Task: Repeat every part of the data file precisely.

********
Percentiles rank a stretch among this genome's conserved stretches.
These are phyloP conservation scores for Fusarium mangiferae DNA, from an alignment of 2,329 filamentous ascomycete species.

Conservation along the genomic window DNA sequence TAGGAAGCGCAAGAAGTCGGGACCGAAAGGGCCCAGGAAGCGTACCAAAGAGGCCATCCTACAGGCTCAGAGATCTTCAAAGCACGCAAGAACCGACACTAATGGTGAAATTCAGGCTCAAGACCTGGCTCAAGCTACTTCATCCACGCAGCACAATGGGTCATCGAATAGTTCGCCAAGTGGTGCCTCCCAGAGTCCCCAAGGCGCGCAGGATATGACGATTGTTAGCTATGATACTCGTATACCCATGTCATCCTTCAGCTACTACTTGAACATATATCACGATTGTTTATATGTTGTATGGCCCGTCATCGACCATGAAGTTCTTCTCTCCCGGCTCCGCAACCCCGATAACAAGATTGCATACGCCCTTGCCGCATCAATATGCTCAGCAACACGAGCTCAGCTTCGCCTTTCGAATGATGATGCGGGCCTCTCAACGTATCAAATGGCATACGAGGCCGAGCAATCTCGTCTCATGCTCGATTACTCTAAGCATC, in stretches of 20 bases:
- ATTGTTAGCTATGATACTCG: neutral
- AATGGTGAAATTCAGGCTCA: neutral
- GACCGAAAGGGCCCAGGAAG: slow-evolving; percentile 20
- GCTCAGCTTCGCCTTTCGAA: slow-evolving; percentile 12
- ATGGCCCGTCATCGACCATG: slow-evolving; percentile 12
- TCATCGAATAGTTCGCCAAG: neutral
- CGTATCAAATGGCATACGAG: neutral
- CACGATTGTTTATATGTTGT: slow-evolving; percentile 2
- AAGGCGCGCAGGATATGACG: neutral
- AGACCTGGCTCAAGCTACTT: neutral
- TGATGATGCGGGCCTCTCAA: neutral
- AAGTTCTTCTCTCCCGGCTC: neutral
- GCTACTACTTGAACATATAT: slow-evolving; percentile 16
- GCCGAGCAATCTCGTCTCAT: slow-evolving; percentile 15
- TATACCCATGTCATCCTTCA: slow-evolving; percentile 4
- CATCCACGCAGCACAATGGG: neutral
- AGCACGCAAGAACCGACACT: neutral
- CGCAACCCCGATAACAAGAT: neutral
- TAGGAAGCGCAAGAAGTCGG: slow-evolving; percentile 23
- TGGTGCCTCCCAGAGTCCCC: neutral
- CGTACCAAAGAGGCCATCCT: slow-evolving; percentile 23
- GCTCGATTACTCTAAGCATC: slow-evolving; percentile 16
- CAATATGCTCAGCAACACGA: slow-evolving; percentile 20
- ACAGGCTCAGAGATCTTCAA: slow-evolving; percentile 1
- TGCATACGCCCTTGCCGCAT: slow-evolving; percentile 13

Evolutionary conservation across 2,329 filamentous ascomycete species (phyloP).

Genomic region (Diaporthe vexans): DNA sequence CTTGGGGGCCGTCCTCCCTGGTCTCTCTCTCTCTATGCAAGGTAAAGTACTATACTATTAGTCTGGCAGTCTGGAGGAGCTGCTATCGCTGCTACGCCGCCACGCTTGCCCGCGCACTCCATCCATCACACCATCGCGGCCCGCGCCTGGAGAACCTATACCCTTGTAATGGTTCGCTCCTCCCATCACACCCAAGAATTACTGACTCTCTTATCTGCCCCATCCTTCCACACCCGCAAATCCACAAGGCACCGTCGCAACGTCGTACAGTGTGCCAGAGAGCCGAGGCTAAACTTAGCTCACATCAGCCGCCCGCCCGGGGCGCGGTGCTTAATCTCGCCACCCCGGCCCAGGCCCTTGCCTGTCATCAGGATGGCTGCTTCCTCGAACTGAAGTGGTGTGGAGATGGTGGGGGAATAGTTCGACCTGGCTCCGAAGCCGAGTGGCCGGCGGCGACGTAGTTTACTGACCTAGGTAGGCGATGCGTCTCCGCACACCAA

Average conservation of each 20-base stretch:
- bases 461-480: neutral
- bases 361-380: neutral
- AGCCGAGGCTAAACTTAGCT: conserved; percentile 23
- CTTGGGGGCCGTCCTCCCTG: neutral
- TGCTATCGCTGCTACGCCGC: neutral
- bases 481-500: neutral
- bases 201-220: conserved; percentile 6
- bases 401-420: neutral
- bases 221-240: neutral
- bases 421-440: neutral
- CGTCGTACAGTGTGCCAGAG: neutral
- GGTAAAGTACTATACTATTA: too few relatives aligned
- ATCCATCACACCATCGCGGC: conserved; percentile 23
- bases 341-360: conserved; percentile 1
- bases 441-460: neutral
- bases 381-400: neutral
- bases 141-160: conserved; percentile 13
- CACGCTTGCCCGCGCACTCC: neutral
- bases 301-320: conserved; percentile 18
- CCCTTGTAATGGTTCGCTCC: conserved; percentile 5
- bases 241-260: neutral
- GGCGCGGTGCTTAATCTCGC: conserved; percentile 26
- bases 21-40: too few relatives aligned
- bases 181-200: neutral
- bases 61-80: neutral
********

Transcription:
Percentiles rank a stretch among this genome's conserved stretches.
These are phyloP conservation scores for Fusarium mangiferae DNA, from an alignment of 2,329 filamentous ascomycete species.

Conservation along the genomic window DNA sequence TAGGAAGCGCAAGAAGTCGGGACCGAAAGGGCCCAGGAAGCGTACCAAAGAGGCCATCCTACAGGCTCAGAGATCTTCAAAGCACGCAAGAACCGACACTAATGGTGAAATTCAGGCTCAAGACCTGGCTCAAGCTACTTCATCCACGCAGCACAATGGGTCATCGAATAGTTCGCCAAGTGGTGCCTCCCAGAGTCCCCAAGGCGCGCAGGATATGACGATTGTTAGCTATGATACTCGTATACCCATGTCATCCTTCAGCTACTACTTGAACATATATCACGATTGTTTATATGTTGTATGGCCCGTCATCGACCATGAAGTTCTTCTCTCCCGGCTCCGCAACCCCGATAACAAGATTGCATACGCCCTTGCCGCATCAATATGCTCAGCAACACGAGCTCAGCTTCGCCTTTCGAATGATGATGCGGGCCTCTCAACGTATCAAATGGCATACGAGGCCGAGCAATCTCGTCTCATGCTCGATTACTCTAAGCATC, in stretches of 20 bases:
- ATTGTTAGCTATGATACTCG: neutral
- AATGGTGAAATTCAGGCTCA: neutral
- GACCGAAAGGGCCCAGGAAG: slow-evolving; percentile 20
- GCTCAGCTTCGCCTTTCGAA: slow-evolving; percentile 12
- ATGGCCCGTCATCGACCATG: slow-evolving; percentile 12
- TCATCGAATAGTTCGCCAAG: neutral
- CGTATCAAATGGCATACGAG: neutral
- CACGATTGTTTATATGTTGT: slow-evolving; percentile 2
- AAGGCGCGCAGGATATGACG: neutral
- AGACCTGGCTCAAGCTACTT: neutral
- TGATGATGCGGGCCTCTCAA: neutral
- AAGTTCTTCTCTCCCGGCTC: neutral
- GCTACTACTTGAACATATAT: slow-evolving; percentile 16
- GCCGAGCAATCTCGTCTCAT: slow-evolving; percentile 15
- TATACCCATGTCATCCTTCA: slow-evolving; percentile 4
- CATCCACGCAGCACAATGGG: neutral
- AGCACGCAAGAACCGACACT: neutral
- CGCAACCCCGATAACAAGAT: neutral
- TAGGAAGCGCAAGAAGTCGG: slow-evolving; percentile 23
- TGGTGCCTCCCAGAGTCCCC: neutral
- CGTACCAAAGAGGCCATCCT: slow-evolving; percentile 23
- GCTCGATTACTCTAAGCATC: slow-evolving; percentile 16
- CAATATGCTCAGCAACACGA: slow-evolving; percentile 20
- ACAGGCTCAGAGATCTTCAA: slow-evolving; percentile 1
- TGCATACGCCCTTGCCGCAT: slow-evolving; percentile 13

Evolutionary conservation across 2,329 filamentous ascomycete species (phyloP).

Genomic region (Diaporthe vexans): DNA sequence CTTGGGGGCCGTCCTCCCTGGTCTCTCTCTCTCTATGCAAGGTAAAGTACTATACTATTAGTCTGGCAGTCTGGAGGAGCTGCTATCGCTGCTACGCCGCCACGCTTGCCCGCGCACTCCATCCATCACACCATCGCGGCCCGCGCCTGGAGAACCTATACCCTTGTAATGGTTCGCTCCTCCCATCACACCCAAGAATTACTGACTCTCTTATCTGCCCCATCCTTCCACACCCGCAAATCCACAAGGCACCGTCGCAACGTCGTACAGTGTGCCAGAGAGCCGAGGCTAAACTTAGCTCACATCAGCCGCCCGCCCGGGGCGCGGTGCTTAATCTCGCCACCCCGGCCCAGGCCCTTGCCTGTCATCAGGATGGCTGCTTCCTCGAACTGAAGTGGTGTGGAGATGGTGGGGGAATAGTTCGACCTGGCTCCGAAGCCGAGTGGCCGGCGGCGACGTAGTTTACTGACCTAGGTAGGCGATGCGTCTCCGCACACCAA

Average conservation of each 20-base stretch:
- bases 461-480: neutral
- bases 361-380: neutral
- AGCCGAGGCTAAACTTAGCT: conserved; percentile 23
- CTTGGGGGCCGTCCTCCCTG: neutral
- TGCTATCGCTGCTACGCCGC: neutral
- bases 481-500: neutral
- bases 201-220: conserved; percentile 6
- bases 401-420: neutral
- bases 221-240: neutral
- bases 421-440: neutral
- CGTCGTACAGTGTGCCAGAG: neutral
- GGTAAAGTACTATACTATTA: too few relatives aligned
- ATCCATCACACCATCGCGGC: conserved; percentile 23
- bases 341-360: conserved; percentile 1
- bases 441-460: neutral
- bases 381-400: neutral
- bases 141-160: conserved; percentile 13
- CACGCTTGCCCGCGCACTCC: neutral
- bases 301-320: conserved; percentile 18
- CCCTTGTAATGGTTCGCTCC: conserved; percentile 5
- bases 241-260: neutral
- GGCGCGGTGCTTAATCTCGC: conserved; percentile 26
- bases 21-40: too few relatives aligned
- bases 181-200: neutral
- bases 61-80: neutral